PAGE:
Saturday, March 5, 2011

Art as a Gateway to Early Western Buddhist History

*Painting by Hilma af Klint, 1862-1944.

Those who have been longtime readers of this blog know that I have an affinity for late 19th and early 20th century painting. I also am quite fond of reading about the artist's lives, in great part because some of them were really wild folks. In addition, the vast majority of my favorites were interested in "Eastern" religion and philosophy, to the point where their artwork is influenced to a greater or lesser extent by it. In addition, in terms of this blog, this time period was the beginning of more deliberate movement of Buddhists and Buddhist teachings to North America and Europe, and thus is important for developing an understanding of the ways in which teachings, rituals, cultural and religious structures were adapted in response to new surroundings, both by Asian immigrant Buddhists and by the mostly white North American and European types who either studied, cherry picked, or eventually converted to Buddhism.

Swedish artist Hilda af Klint was, like many others of the period, influenced primarily by the teachings of Theosophy. In a lot of ways, theosophy paved the way for the New Age movement, especially with it's emphasis on blending spiritual and religious teachings and focus on the evolution of consciousness. It's an interesting, if odd mixture of things, and certainly one can argue that Blavatsky and others cherry picked and culturally appropriated a myriad of traditions to suit their needs. However, it also can be viewed as the spirited, if overreaching reaction of spiritual people to a world that suddenly was becoming globally connected right before their eyes. We are in a similar period now, with the internet and other technology, making the gap between nations even smaller - and in the process, shaking up the entire way we - as humans - understand and interact.

Klint was, by all accounts, a sane and balanced artist, who also happened to be regarded as a clairvoyant, driven to paint by an unseen "guide," and whose art somehow repeatedly anticipated and demonstrated principles that would appear years later on the canvases of famed European and American modernists and abstractionists. In addition, she was fairly secretive about her work, showing little of it publicly during her life. Her dying wish, in fact, was that her paintings not be shown in public for twenty years. Perhaps she wondered if people would be able to handle them.

Several of her paintings have to do with the integration or merger of two figures, or dualities. Of this, Ronald Jones and Liv Stolz wrote:

Between 1906 and 1915 she completed ‘Paintings for the Temple’ (182 paintings divided into a number of different series) in which she sought to represent the path towards the reconciliation of spirituality with the material world, along with other dualities: faith and science, men and women, good and evil.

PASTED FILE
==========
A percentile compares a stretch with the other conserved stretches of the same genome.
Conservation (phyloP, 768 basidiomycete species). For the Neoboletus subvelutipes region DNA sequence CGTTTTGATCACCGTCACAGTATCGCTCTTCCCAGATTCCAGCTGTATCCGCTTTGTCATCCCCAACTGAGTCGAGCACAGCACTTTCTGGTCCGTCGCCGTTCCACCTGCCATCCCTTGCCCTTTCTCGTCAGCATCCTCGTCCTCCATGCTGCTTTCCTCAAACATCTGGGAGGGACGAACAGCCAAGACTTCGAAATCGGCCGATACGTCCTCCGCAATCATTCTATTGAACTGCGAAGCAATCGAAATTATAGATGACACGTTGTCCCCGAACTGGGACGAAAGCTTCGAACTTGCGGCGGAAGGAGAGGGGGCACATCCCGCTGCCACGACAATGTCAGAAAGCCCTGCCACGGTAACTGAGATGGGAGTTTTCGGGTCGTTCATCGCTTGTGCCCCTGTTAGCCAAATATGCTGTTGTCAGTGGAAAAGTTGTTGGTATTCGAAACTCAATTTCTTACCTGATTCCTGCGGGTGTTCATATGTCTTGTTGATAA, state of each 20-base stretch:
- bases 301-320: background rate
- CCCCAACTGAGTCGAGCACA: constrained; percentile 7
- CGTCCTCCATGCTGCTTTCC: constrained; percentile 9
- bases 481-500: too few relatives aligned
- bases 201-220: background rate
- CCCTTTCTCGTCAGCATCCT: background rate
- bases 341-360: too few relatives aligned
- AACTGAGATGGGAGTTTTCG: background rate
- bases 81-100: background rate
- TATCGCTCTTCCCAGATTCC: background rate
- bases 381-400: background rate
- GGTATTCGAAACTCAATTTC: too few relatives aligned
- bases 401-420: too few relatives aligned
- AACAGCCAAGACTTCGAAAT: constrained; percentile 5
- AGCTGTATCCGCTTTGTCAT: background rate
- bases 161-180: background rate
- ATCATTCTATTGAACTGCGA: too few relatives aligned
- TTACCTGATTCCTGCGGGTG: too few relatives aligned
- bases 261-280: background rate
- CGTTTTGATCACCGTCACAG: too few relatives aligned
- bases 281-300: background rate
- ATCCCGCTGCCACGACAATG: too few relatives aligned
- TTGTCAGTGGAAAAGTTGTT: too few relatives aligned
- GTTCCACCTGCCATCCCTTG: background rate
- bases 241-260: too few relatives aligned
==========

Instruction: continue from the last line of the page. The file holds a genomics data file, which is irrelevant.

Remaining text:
I have often felt that a central feature of our life's work, and which is demonstrated in Buddha's teachings, is reconciling ourselves with the myriad of dualities at play in our lives.

In addition, it's interesting to consider that Klint often painted following a period of meditation. Yes, her meditation probably looked little like "our" meditation, but that's of secondary note in my view. What's fascinating is the merger of meditation with a focus on reconciling the opposites, something Buddhists can certainly appreciate, if anything.

I suppose some of you might be thinking. Ok, so what? Well, even if you could care less about art or weird occult stuff, there is still something worth considering from a Buddhist practitioner standpoint. Late 19th and early 20th century white Westerners who ended up adopting Buddhism were products of this time. For better or worse, they were influenced by the synthesizing processes present in both the philosophies of the time (such as theosophy), as well as the art of the time (which included more famous artists influenced by synthesized spirituality. Searching for the "essence" of traditions, and "stripping away cultural baggage," two highly contested issues amongst contemporary Western Buddhist circles, were the calling cards of the day back then. People wound up about Stephen Batchelor and friends today might consider that Henry Steel Olcott, one of the first white convert Buddhists, was merging Buddhist teachings with Western science, philosophy, and rationalism, over 120 years ago.

In other words, issues that seem to be the product of our current wave of Buddhist expansion have their roots in the past. So, while we continue to struggle with defining what it is that we mean by Buddhism in the West, perhaps it would be valuable to go further back in time, and consider more thoroughly how the planks we stand on today were laid. And if nothing else, there is plenty of beautiful artwork and interesting life stories just waiting to be re-discovered.


ZenDotStudio said...

What an interesting piece. My first hit on seeing it was that it reminded me so much of the ying yang symbol, with the interplay of light and dark.

I suspect that all artists at some point are engaged in a "meditative" process and that the process consists as much of listening as anything.

I think all serious art is by nature spiritual. And that all spirituality at it's core level is the same.

Nathan said...

"I think all serious art is by nature spiritual. And that all spirituality at it's core level is the same." I agree.

And yes, the yin/yang symbol.

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